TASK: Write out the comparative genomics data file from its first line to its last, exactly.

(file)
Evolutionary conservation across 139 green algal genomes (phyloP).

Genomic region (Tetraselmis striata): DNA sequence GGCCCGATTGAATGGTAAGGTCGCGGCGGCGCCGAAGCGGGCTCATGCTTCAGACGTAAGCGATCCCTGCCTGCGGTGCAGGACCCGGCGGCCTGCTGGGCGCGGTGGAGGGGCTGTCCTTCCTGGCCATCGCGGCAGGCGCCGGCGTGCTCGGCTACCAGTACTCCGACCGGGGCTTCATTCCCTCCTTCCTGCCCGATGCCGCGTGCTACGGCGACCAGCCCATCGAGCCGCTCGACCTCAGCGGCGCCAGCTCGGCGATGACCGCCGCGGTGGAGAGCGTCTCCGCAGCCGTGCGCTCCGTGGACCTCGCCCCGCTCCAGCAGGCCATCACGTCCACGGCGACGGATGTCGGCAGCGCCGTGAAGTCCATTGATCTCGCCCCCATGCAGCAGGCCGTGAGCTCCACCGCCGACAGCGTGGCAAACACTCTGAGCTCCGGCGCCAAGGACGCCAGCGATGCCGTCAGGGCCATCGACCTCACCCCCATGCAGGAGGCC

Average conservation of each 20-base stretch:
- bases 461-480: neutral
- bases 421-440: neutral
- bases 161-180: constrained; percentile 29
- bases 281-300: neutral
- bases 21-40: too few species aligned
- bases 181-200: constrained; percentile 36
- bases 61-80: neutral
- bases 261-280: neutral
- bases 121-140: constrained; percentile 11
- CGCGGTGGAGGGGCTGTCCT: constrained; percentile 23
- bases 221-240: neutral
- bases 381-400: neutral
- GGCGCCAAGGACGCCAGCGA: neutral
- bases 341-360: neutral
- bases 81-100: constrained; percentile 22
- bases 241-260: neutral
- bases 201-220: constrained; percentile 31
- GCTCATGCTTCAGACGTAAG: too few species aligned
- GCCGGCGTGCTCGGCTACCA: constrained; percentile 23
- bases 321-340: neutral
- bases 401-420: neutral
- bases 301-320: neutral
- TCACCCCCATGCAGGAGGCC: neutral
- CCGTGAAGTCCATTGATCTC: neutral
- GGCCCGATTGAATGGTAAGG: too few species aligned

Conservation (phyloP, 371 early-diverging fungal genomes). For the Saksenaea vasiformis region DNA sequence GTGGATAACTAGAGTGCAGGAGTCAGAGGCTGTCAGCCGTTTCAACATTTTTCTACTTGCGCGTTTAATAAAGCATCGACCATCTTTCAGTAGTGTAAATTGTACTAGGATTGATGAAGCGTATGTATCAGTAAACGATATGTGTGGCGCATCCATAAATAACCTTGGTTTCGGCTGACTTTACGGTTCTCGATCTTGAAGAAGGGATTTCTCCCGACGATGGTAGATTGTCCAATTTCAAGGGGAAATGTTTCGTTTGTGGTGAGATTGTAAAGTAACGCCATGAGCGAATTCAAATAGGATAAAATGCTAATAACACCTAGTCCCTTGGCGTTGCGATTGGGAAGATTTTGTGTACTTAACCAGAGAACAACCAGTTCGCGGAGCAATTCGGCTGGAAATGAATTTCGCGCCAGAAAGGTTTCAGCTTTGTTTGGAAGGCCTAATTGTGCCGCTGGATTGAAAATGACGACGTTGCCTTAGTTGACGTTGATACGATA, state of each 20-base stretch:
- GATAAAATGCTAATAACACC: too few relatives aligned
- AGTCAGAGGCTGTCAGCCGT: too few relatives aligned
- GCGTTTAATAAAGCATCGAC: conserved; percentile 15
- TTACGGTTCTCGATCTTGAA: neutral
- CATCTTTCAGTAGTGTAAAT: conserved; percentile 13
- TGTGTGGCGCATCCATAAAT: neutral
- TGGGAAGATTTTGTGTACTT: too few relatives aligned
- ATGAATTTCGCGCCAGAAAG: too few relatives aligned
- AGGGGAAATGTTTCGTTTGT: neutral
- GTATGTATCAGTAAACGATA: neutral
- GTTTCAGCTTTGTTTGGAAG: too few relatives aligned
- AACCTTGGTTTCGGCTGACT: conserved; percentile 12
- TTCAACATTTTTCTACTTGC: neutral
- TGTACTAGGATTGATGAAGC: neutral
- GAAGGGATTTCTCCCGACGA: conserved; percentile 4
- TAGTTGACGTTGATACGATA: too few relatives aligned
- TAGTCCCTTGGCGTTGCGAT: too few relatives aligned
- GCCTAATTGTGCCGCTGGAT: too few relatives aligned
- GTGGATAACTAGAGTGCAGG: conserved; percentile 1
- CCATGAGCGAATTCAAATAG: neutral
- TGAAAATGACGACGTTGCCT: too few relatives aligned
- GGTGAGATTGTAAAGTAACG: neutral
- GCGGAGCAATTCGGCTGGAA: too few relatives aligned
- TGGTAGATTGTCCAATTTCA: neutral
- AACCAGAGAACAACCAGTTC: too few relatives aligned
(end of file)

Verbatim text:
Evolutionary conservation across 139 green algal genomes (phyloP).

Genomic region (Tetraselmis striata): DNA sequence GGCCCGATTGAATGGTAAGGTCGCGGCGGCGCCGAAGCGGGCTCATGCTTCAGACGTAAGCGATCCCTGCCTGCGGTGCAGGACCCGGCGGCCTGCTGGGCGCGGTGGAGGGGCTGTCCTTCCTGGCCATCGCGGCAGGCGCCGGCGTGCTCGGCTACCAGTACTCCGACCGGGGCTTCATTCCCTCCTTCCTGCCCGATGCCGCGTGCTACGGCGACCAGCCCATCGAGCCGCTCGACCTCAGCGGCGCCAGCTCGGCGATGACCGCCGCGGTGGAGAGCGTCTCCGCAGCCGTGCGCTCCGTGGACCTCGCCCCGCTCCAGCAGGCCATCACGTCCACGGCGACGGATGTCGGCAGCGCCGTGAAGTCCATTGATCTCGCCCCCATGCAGCAGGCCGTGAGCTCCACCGCCGACAGCGTGGCAAACACTCTGAGCTCCGGCGCCAAGGACGCCAGCGATGCCGTCAGGGCCATCGACCTCACCCCCATGCAGGAGGCC

Average conservation of each 20-base stretch:
- bases 461-480: neutral
- bases 421-440: neutral
- bases 161-180: constrained; percentile 29
- bases 281-300: neutral
- bases 21-40: too few species aligned
- bases 181-200: constrained; percentile 36
- bases 61-80: neutral
- bases 261-280: neutral
- bases 121-140: constrained; percentile 11
- CGCGGTGGAGGGGCTGTCCT: constrained; percentile 23
- bases 221-240: neutral
- bases 381-400: neutral
- GGCGCCAAGGACGCCAGCGA: neutral
- bases 341-360: neutral
- bases 81-100: constrained; percentile 22
- bases 241-260: neutral
- bases 201-220: constrained; percentile 31
- GCTCATGCTTCAGACGTAAG: too few species aligned
- GCCGGCGTGCTCGGCTACCA: constrained; percentile 23
- bases 321-340: neutral
- bases 401-420: neutral
- bases 301-320: neutral
- TCACCCCCATGCAGGAGGCC: neutral
- CCGTGAAGTCCATTGATCTC: neutral
- GGCCCGATTGAATGGTAAGG: too few species aligned

Conservation (phyloP, 371 early-diverging fungal genomes). For the Saksenaea vasiformis region DNA sequence GTGGATAACTAGAGTGCAGGAGTCAGAGGCTGTCAGCCGTTTCAACATTTTTCTACTTGCGCGTTTAATAAAGCATCGACCATCTTTCAGTAGTGTAAATTGTACTAGGATTGATGAAGCGTATGTATCAGTAAACGATATGTGTGGCGCATCCATAAATAACCTTGGTTTCGGCTGACTTTACGGTTCTCGATCTTGAAGAAGGGATTTCTCCCGACGATGGTAGATTGTCCAATTTCAAGGGGAAATGTTTCGTTTGTGGTGAGATTGTAAAGTAACGCCATGAGCGAATTCAAATAGGATAAAATGCTAATAACACCTAGTCCCTTGGCGTTGCGATTGGGAAGATTTTGTGTACTTAACCAGAGAACAACCAGTTCGCGGAGCAATTCGGCTGGAAATGAATTTCGCGCCAGAAAGGTTTCAGCTTTGTTTGGAAGGCCTAATTGTGCCGCTGGATTGAAAATGACGACGTTGCCTTAGTTGACGTTGATACGATA, state of each 20-base stretch:
- GATAAAATGCTAATAACACC: too few relatives aligned
- AGTCAGAGGCTGTCAGCCGT: too few relatives aligned
- GCGTTTAATAAAGCATCGAC: conserved; percentile 15
- TTACGGTTCTCGATCTTGAA: neutral
- CATCTTTCAGTAGTGTAAAT: conserved; percentile 13
- TGTGTGGCGCATCCATAAAT: neutral
- TGGGAAGATTTTGTGTACTT: too few relatives aligned
- ATGAATTTCGCGCCAGAAAG: too few relatives aligned
- AGGGGAAATGTTTCGTTTGT: neutral
- GTATGTATCAGTAAACGATA: neutral
- GTTTCAGCTTTGTTTGGAAG: too few relatives aligned
- AACCTTGGTTTCGGCTGACT: conserved; percentile 12
- TTCAACATTTTTCTACTTGC: neutral
- TGTACTAGGATTGATGAAGC: neutral
- GAAGGGATTTCTCCCGACGA: conserved; percentile 4
- TAGTTGACGTTGATACGATA: too few relatives aligned
- TAGTCCCTTGGCGTTGCGAT: too few relatives aligned
- GCCTAATTGTGCCGCTGGAT: too few relatives aligned
- GTGGATAACTAGAGTGCAGG: conserved; percentile 1
- CCATGAGCGAATTCAAATAG: neutral
- TGAAAATGACGACGTTGCCT: too few relatives aligned
- GGTGAGATTGTAAAGTAACG: neutral
- GCGGAGCAATTCGGCTGGAA: too few relatives aligned
- TGGTAGATTGTCCAATTTCA: neutral
- AACCAGAGAACAACCAGTTC: too few relatives aligned